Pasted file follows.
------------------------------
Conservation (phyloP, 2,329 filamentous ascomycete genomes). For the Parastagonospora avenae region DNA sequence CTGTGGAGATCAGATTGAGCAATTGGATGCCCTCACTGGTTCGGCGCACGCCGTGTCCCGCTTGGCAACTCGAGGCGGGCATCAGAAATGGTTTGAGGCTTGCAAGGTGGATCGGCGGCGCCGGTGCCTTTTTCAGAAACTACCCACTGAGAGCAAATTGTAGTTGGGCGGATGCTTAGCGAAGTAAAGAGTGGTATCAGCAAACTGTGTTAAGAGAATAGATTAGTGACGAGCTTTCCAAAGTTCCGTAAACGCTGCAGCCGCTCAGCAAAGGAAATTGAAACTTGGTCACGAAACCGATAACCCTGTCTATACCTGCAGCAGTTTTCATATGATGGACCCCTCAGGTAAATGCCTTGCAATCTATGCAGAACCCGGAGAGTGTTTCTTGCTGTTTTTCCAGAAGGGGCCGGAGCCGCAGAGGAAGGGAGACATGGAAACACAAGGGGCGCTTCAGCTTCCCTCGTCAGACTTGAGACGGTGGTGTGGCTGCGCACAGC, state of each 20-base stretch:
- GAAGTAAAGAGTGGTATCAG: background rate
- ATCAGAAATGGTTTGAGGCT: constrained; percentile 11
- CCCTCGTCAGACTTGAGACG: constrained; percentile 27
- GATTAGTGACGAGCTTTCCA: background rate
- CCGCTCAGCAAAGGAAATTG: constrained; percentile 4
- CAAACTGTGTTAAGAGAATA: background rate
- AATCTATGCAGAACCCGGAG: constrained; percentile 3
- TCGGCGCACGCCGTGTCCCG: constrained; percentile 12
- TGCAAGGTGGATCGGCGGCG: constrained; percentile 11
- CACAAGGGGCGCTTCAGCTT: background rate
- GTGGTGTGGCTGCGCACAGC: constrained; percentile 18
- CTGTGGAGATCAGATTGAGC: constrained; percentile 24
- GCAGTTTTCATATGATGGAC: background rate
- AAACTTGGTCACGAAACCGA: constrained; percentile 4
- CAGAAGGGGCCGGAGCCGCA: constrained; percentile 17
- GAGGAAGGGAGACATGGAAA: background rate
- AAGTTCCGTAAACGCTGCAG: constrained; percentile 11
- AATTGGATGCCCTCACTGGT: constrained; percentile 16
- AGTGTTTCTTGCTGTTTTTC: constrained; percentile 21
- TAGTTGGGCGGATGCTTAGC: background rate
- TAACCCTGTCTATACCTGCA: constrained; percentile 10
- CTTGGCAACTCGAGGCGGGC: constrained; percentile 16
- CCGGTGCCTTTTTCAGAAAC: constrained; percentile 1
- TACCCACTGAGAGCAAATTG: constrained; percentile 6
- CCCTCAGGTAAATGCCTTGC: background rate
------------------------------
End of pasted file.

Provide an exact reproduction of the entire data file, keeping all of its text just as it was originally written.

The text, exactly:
Conservation (phyloP, 2,329 filamentous ascomycete genomes). For the Parastagonospora avenae region DNA sequence CTGTGGAGATCAGATTGAGCAATTGGATGCCCTCACTGGTTCGGCGCACGCCGTGTCCCGCTTGGCAACTCGAGGCGGGCATCAGAAATGGTTTGAGGCTTGCAAGGTGGATCGGCGGCGCCGGTGCCTTTTTCAGAAACTACCCACTGAGAGCAAATTGTAGTTGGGCGGATGCTTAGCGAAGTAAAGAGTGGTATCAGCAAACTGTGTTAAGAGAATAGATTAGTGACGAGCTTTCCAAAGTTCCGTAAACGCTGCAGCCGCTCAGCAAAGGAAATTGAAACTTGGTCACGAAACCGATAACCCTGTCTATACCTGCAGCAGTTTTCATATGATGGACCCCTCAGGTAAATGCCTTGCAATCTATGCAGAACCCGGAGAGTGTTTCTTGCTGTTTTTCCAGAAGGGGCCGGAGCCGCAGAGGAAGGGAGACATGGAAACACAAGGGGCGCTTCAGCTTCCCTCGTCAGACTTGAGACGGTGGTGTGGCTGCGCACAGC, state of each 20-base stretch:
- GAAGTAAAGAGTGGTATCAG: background rate
- ATCAGAAATGGTTTGAGGCT: constrained; percentile 11
- CCCTCGTCAGACTTGAGACG: constrained; percentile 27
- GATTAGTGACGAGCTTTCCA: background rate
- CCGCTCAGCAAAGGAAATTG: constrained; percentile 4
- CAAACTGTGTTAAGAGAATA: background rate
- AATCTATGCAGAACCCGGAG: constrained; percentile 3
- TCGGCGCACGCCGTGTCCCG: constrained; percentile 12
- TGCAAGGTGGATCGGCGGCG: constrained; percentile 11
- CACAAGGGGCGCTTCAGCTT: background rate
- GTGGTGTGGCTGCGCACAGC: constrained; percentile 18
- CTGTGGAGATCAGATTGAGC: constrained; percentile 24
- GCAGTTTTCATATGATGGAC: background rate
- AAACTTGGTCACGAAACCGA: constrained; percentile 4
- CAGAAGGGGCCGGAGCCGCA: constrained; percentile 17
- GAGGAAGGGAGACATGGAAA: background rate
- AAGTTCCGTAAACGCTGCAG: constrained; percentile 11
- AATTGGATGCCCTCACTGGT: constrained; percentile 16
- AGTGTTTCTTGCTGTTTTTC: constrained; percentile 21
- TAGTTGGGCGGATGCTTAGC: background rate
- TAACCCTGTCTATACCTGCA: constrained; percentile 10
- CTTGGCAACTCGAGGCGGGC: constrained; percentile 16
- CCGGTGCCTTTTTCAGAAAC: constrained; percentile 1
- TACCCACTGAGAGCAAATTG: constrained; percentile 6
- CCCTCAGGTAAATGCCTTGC: background rate